A Matter of Perspective

Make no mistake, Matt Ganshaw will not lose any sleep over his struggles over the final two rounds of the 2011 PPNC. The Alabama resident lost too much of it after a series of devastating tornadoes tore through his hometown and golf course in April.


"You have a bad day on the golf course and it's a lot easier to get over it for me," Alabama's Matt Ganshaw said. (The PGA of America)

By John Kim, Coordinating Producer

HERSHEY, Pa. -- Matt Ganshaw, the PGA Head Professional at the Robert Trent Jones Golf Trail at Silver Lakes in Glencoe, Ala., had a memorable first appearance at his first PGA Professional National Championship.

Ganshaw impressively beat three quarters of the field to make the cut though his final two rounds weren't as strong as he had hoped.

"It was a great experience, definitely something to build on," Ganshaw said after his final round. "It was great; we had a good time."

Ganshaw opened the championship shooting 70-73 before closing with rounds of 76-78.

But Ganshaw's year will be defined or remembered for his performance on the course. At least, not his playing performance.

On April 27, a series of tornados swept through central and northern Alabama, one of them, an EF4, hit his Robert Trent Jones Golf Trail-Silver Lakes course, downing 50,000 trees, destroying the maintenance facility and damaging the clubhouse. It was part of the same storm system that famously hit Tuscaloosa, Ala., destroyed thousands of homes and killed hundreds of people.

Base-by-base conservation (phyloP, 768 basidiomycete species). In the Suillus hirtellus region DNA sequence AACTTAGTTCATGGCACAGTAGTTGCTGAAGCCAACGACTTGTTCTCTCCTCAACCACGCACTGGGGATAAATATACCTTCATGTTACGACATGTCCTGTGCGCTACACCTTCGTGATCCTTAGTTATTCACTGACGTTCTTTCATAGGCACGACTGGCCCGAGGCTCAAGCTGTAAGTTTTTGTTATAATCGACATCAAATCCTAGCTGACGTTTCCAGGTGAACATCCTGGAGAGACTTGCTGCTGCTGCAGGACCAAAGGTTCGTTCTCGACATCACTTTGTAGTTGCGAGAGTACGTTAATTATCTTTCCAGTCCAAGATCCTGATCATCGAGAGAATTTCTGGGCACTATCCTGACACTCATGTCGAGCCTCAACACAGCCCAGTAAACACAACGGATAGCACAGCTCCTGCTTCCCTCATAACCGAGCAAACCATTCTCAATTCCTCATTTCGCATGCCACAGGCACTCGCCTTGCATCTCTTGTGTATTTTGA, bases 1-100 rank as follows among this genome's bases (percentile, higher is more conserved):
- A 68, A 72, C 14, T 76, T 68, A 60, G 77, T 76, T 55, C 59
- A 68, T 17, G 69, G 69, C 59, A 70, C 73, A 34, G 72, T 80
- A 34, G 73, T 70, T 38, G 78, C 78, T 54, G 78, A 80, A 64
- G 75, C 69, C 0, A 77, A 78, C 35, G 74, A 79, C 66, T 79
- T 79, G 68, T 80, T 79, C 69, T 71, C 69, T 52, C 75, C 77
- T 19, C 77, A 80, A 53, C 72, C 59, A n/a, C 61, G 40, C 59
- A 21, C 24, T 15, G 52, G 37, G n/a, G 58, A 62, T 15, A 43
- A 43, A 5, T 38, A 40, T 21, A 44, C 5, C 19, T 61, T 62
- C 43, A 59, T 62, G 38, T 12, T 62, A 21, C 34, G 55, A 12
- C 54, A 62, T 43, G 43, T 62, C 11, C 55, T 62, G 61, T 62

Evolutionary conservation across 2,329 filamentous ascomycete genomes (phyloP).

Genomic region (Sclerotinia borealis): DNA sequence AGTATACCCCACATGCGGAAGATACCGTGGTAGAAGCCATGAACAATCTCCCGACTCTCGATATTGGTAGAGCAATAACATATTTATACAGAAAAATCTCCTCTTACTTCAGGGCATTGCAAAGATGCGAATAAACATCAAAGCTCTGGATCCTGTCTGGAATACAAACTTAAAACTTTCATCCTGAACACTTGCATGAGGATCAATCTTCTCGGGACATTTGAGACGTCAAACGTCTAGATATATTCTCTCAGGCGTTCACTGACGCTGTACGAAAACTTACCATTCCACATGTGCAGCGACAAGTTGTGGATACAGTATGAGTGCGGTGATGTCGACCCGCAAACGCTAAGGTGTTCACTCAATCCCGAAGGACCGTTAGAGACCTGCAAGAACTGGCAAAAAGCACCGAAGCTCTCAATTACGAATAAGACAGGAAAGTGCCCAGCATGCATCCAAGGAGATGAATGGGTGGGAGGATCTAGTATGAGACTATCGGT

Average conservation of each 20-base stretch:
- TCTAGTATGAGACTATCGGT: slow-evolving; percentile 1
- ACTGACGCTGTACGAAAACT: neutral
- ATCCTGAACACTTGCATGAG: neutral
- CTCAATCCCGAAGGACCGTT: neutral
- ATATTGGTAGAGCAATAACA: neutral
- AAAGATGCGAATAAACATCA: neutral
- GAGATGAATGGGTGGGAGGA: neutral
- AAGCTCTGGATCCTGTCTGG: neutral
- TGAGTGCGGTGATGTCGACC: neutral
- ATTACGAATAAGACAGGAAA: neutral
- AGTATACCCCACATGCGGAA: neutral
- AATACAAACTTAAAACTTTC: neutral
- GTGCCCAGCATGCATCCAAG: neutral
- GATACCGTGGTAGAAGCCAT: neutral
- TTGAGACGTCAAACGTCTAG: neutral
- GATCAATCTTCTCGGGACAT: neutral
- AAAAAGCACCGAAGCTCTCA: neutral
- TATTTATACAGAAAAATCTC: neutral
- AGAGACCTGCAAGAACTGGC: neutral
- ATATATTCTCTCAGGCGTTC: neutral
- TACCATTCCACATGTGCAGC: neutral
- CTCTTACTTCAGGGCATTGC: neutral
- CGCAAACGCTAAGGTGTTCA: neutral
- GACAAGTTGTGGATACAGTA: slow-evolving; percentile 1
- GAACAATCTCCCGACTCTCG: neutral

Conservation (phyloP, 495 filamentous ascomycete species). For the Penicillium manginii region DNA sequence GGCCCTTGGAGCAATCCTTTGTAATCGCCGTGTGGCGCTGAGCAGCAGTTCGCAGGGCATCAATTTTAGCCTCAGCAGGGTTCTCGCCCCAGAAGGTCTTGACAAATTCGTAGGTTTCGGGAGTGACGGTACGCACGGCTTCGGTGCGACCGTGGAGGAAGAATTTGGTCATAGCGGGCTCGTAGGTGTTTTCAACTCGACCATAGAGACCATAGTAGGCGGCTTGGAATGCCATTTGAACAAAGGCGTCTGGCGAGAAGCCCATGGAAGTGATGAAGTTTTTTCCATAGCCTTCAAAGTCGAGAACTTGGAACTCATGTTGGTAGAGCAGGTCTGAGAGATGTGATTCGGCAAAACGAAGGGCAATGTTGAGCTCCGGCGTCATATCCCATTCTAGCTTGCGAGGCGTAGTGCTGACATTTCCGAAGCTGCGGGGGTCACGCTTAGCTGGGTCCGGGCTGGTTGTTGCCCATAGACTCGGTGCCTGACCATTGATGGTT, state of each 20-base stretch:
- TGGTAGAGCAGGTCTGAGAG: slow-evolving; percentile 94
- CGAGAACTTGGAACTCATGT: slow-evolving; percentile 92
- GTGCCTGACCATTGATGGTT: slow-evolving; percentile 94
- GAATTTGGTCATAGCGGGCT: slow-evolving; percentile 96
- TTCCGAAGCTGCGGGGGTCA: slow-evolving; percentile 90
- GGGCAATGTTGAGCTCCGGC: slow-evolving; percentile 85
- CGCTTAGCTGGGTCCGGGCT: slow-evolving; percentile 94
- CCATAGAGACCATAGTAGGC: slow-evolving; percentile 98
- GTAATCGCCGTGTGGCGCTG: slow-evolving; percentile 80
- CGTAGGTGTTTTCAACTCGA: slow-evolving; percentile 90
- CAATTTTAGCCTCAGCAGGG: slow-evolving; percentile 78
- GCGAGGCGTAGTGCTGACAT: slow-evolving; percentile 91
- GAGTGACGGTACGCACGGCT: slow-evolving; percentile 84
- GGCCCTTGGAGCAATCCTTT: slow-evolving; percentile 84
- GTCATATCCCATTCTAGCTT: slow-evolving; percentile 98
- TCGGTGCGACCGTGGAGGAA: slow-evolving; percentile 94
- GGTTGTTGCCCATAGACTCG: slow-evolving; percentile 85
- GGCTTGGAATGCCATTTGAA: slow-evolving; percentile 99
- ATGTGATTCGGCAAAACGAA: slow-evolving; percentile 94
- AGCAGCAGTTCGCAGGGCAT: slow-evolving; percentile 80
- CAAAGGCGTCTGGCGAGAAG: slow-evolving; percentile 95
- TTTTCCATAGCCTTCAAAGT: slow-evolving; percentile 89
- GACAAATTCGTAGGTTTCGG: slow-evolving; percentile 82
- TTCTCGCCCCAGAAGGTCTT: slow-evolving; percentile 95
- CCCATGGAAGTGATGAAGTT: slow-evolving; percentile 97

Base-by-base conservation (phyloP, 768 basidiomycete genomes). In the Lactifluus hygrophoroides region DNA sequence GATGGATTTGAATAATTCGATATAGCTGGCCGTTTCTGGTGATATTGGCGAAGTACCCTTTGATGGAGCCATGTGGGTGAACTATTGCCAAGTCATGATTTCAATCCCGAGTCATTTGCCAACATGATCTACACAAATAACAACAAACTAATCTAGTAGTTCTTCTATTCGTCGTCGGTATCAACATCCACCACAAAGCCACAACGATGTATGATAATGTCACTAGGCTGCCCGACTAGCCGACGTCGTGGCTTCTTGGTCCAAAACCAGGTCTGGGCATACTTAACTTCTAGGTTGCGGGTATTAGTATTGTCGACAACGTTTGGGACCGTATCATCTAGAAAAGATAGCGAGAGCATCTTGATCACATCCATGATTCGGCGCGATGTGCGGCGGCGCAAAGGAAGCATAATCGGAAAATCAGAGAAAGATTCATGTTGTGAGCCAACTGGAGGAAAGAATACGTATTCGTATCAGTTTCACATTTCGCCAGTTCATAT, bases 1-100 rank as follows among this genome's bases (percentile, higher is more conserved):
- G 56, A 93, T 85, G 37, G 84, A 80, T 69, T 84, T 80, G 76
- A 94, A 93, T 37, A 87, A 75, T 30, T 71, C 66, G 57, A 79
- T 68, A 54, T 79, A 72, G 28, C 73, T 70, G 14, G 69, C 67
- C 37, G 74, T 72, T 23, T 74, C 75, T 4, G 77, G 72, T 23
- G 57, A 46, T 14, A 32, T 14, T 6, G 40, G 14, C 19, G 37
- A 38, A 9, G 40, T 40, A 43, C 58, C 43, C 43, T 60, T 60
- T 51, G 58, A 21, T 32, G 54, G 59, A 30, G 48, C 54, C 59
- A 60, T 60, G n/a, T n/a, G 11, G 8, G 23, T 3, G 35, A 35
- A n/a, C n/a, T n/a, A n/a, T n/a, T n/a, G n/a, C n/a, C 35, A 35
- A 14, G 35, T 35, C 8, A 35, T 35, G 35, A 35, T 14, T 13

"Driving into the neighborhood you would never have thought anything was wrong," he said about his return to the course the morning after the tornado came through. "But you keep going, you come to the first stop sign and go up the hill, and all of a sudden you see the damage of the trees cut off and what not. It just takes your breath away.

"I've never seen anything like that; it was like a war zone, like a bomb had gone off. You couldn't even drive down the road to the golf course; you had to walk it. It was unbelievable."

Ganshaw says it's the determination and resilience of the Sunbelt Management Co. that has made the arduous task manageable.

"The next week we had tree crews in there, starting to clean up," he said. "Really, what we did was take it one hole at a time, picking up debris and going from there.

"We are still closed. We plan on reopening the middle part of September, or late September. We have 36 holes, we have a nine-hole short course, and we had planned on re-grassing those greens on the short course, but now make it into a four-year project, nine holes each year. But with the extensive damage and whatnot, we decided to go ahead and re-grass all 36 holes."

Ganshaw's initial appearance in the PGA Professional National Championship was a memorable and exciting experience. But for him, the perspective gained in the last two months has been even more valuable.

"To see that damage and all the lives that were changed forever that day, there were hundreds of people that were killed, a lot of people that lost their homes and everything else, it definitely puts things in perspective," Ganshaw noted. "You have a bad day on the golf course and it's a lot easier to get over it for me."